Search through any advice column on how to be successful in your career and you will find it peppered with the dreaded word (for some) – networking. When all the insider tips suggest the best way to get ahead is through networking, this can be difficult to handle for people who are more naturally introverted.
Introverts typically thrive in situations with smaller groups of people, and do best having meaningful and deep conversations. They also find larger social situations to be emotionally draining and require alone time in order to recharge. As opposed to more extroverted people, who gain energy from people around them, introverts can certainly struggle to gain ground in the face-paced and at times impersonal networking world.
It is possible for introverted people to successfully navigate the intimidating task of networking, whether attending a large conference with hundreds of anonymous colleagues, or meeting up for a networking cocktail hour at the local bar. Here at Abbey Research, we devised a few short tips to help any person who may feel overwhelmed at the idea of approaching strangers in order to advance their research, business, or seek out job prospects:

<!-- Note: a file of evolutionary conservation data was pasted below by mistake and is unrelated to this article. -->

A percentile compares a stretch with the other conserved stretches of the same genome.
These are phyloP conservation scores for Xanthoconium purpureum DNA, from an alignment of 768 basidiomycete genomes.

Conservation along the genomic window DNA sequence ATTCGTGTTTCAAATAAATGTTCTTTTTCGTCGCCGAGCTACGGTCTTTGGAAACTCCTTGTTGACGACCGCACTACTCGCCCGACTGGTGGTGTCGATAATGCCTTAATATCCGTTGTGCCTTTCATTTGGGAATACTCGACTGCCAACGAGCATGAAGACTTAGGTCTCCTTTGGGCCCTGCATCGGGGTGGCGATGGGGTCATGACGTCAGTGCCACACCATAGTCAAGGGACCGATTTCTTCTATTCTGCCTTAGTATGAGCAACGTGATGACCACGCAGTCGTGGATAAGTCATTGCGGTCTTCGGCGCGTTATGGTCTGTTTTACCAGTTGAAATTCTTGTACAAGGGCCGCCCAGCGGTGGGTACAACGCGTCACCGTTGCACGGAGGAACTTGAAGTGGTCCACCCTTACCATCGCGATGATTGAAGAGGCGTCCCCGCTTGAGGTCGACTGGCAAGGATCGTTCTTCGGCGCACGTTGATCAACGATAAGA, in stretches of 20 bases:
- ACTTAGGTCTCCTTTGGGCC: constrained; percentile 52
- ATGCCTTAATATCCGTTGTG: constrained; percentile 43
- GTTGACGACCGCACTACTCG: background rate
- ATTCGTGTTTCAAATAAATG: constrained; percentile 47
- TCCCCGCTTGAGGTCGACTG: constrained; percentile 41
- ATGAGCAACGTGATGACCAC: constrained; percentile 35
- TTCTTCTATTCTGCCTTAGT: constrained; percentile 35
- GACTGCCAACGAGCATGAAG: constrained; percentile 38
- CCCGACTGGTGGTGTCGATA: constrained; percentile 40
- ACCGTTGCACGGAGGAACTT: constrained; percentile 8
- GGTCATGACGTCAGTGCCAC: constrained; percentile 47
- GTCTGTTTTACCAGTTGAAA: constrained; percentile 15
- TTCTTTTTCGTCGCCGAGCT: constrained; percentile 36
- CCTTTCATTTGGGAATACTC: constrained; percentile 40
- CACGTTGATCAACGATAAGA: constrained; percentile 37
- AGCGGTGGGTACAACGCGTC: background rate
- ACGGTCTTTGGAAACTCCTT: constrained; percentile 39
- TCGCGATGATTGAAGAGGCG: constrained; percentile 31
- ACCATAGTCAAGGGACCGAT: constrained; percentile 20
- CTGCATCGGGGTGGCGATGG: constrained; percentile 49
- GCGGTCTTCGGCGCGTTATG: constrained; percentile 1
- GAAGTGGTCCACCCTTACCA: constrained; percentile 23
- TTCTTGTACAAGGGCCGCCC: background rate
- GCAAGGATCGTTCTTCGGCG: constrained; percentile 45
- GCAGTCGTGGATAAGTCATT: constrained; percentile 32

- Make a plan: Whether or not you consider yourself an introvert, networking with a room full of unknown personalities can be a challenge. Rather than spending the evening in the corner of the room, too uncomfortable to engage with people, make a plan prior to arriving. Set yourself a goal of having a certain (small) number of longer conversations. Being successful at a networking event is not about the number of people you meet but the quality of the connections. Seek out the organizer and start by introducing yourself to them – then go from there.
- Start small: Depending on the size of the event, we suggest doing some research on potential people you might want to speak with. If it’s a conference, research some of the presenters or panelists, look up their photograph and biographical details. The more prepared you are to start a conversation, the higher the chances of a successful encounter. Start out by attending smaller events, maybe within your own alumni network, so you already have something in common with the attendees.
- Social media is your friend: In the world of mass communication and increased globalization, more and more people are beginning their networking through social media applications. We have already written about the utility of social media for early career researchers, and many initial contacts with people who have similar interests can be done strategically through platforms such as Twitter, Facebook, and LinkedIn.
Networking is an integral part of being successful in the workforce, and there are certainly some who make it appear easier than others. Even if you may struggle with certain elements of networking, it is important to remember how you best communicate with people, and seek out opportunities that utilize those skills. Tailor your networking approach to your strengths and do not be afraid to take a few risks along the way!